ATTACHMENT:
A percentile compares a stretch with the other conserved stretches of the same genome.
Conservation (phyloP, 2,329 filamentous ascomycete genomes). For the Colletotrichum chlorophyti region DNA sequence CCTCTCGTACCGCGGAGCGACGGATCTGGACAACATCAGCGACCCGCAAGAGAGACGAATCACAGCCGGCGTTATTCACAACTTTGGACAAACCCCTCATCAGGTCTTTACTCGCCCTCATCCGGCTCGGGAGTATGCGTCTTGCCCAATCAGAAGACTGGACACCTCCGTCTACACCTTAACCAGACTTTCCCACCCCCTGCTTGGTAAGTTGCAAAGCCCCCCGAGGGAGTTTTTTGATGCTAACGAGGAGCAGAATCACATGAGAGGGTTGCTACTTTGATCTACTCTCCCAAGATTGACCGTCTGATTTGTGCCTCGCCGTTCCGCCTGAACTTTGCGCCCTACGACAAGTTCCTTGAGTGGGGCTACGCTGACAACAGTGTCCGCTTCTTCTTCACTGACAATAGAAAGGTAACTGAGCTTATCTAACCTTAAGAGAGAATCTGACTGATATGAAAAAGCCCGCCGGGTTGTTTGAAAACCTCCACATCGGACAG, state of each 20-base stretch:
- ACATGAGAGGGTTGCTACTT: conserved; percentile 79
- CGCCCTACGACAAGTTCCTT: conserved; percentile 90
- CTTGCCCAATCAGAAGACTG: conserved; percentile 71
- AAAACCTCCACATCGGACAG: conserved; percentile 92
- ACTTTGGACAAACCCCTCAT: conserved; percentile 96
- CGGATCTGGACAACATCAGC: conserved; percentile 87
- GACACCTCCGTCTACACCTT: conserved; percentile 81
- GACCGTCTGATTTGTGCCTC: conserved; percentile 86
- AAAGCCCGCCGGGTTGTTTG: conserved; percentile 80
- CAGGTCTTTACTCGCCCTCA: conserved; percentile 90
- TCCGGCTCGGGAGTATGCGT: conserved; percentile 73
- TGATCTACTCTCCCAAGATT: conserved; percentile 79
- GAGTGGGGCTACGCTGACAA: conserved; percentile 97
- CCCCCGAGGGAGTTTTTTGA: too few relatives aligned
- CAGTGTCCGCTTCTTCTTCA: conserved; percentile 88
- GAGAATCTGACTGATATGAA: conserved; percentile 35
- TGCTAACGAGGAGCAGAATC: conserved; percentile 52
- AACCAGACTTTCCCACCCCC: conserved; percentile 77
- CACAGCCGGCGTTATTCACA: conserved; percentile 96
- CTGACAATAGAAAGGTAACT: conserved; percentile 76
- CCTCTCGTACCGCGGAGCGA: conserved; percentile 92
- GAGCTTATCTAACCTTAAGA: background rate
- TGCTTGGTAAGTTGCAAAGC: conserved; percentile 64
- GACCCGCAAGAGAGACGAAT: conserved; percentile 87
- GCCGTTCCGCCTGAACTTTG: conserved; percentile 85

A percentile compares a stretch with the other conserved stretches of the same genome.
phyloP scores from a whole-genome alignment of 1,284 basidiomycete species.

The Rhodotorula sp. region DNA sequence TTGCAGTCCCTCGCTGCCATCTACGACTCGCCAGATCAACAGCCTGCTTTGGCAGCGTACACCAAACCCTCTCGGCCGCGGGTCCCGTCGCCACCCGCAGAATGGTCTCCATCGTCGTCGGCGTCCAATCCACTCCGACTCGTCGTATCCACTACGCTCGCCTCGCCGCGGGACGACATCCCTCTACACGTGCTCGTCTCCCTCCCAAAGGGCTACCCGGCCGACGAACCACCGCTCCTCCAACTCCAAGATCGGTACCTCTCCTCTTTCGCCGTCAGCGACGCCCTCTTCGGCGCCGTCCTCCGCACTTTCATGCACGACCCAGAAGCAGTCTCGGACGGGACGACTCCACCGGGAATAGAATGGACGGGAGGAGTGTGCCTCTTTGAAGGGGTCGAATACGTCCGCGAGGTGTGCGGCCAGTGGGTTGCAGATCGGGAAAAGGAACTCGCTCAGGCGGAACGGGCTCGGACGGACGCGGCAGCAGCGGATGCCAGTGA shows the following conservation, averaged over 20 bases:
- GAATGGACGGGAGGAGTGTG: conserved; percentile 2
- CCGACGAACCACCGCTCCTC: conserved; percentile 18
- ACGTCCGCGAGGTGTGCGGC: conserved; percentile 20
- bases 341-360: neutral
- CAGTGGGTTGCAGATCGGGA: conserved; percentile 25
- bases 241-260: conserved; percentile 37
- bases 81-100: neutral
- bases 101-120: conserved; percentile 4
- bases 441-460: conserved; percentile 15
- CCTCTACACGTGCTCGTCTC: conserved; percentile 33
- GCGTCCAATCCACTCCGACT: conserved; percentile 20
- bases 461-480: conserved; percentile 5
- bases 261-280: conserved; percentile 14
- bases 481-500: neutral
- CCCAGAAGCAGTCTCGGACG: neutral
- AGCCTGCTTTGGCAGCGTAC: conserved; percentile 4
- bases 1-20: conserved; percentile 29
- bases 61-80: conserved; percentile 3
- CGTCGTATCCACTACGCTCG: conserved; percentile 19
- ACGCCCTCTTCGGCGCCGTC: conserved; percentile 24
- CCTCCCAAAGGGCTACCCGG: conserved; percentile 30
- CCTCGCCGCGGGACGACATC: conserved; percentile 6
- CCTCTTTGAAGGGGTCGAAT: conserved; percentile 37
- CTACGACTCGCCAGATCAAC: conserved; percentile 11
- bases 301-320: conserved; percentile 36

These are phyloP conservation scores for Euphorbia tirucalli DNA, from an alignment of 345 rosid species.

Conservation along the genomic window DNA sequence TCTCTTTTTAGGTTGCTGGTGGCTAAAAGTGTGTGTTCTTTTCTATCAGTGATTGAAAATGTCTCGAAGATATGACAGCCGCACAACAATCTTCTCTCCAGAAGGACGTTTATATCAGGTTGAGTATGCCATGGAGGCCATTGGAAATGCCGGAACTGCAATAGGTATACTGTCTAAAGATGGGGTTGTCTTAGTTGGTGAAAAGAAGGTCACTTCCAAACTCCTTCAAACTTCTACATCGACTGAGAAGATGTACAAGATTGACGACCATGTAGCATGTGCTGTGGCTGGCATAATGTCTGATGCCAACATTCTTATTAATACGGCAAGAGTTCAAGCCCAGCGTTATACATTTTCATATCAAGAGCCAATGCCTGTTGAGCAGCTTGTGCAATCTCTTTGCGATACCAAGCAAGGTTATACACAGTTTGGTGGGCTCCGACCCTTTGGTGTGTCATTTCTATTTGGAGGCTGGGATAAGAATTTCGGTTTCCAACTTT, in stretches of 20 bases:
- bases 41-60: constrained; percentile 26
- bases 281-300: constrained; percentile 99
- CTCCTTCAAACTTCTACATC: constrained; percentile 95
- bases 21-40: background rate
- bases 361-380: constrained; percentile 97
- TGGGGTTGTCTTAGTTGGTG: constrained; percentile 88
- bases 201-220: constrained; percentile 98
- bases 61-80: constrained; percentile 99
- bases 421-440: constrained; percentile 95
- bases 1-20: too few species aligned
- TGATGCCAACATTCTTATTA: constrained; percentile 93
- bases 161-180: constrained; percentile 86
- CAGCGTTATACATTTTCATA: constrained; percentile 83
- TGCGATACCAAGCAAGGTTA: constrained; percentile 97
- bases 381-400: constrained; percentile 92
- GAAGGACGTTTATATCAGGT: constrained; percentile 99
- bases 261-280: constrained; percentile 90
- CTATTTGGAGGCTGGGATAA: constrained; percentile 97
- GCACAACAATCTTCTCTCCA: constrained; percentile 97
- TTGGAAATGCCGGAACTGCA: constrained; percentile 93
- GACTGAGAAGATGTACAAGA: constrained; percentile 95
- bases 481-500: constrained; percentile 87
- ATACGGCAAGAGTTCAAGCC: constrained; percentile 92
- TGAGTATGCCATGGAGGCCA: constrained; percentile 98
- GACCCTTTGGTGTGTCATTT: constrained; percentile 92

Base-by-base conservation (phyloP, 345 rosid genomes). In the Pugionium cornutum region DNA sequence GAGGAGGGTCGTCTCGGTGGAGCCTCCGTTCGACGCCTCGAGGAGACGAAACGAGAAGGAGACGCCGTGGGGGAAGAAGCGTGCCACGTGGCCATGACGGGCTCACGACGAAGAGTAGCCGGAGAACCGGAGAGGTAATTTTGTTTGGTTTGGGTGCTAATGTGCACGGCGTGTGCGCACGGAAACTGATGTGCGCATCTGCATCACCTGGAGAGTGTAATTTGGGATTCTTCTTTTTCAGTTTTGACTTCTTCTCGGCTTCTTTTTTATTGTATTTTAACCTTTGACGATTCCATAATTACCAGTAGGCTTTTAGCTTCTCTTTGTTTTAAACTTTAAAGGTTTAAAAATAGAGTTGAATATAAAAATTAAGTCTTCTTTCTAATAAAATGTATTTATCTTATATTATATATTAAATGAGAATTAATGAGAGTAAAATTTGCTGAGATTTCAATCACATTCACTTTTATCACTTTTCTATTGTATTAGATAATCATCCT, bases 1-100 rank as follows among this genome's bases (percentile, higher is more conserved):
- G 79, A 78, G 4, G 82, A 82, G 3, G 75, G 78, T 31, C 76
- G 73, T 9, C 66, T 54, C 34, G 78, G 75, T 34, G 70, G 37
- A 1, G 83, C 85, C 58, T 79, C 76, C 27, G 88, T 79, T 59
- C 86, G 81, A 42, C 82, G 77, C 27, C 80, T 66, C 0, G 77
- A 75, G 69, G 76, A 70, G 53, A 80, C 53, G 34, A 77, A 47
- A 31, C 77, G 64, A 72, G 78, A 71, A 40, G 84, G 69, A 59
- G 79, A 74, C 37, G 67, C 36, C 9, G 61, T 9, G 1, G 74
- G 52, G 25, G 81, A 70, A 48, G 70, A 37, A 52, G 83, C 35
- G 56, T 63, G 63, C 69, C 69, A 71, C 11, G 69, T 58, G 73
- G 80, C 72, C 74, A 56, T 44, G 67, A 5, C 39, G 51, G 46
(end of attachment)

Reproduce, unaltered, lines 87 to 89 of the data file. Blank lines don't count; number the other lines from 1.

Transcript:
- C 86, G 81, A 42, C 82, G 77, C 27, C 80, T 66, C 0, G 77
- A 75, G 69, G 76, A 70, G 53, A 80, C 53, G 34, A 77, A 47
- A 31, C 77, G 64, A 72, G 78, A 71, A 40, G 84, G 69, A 59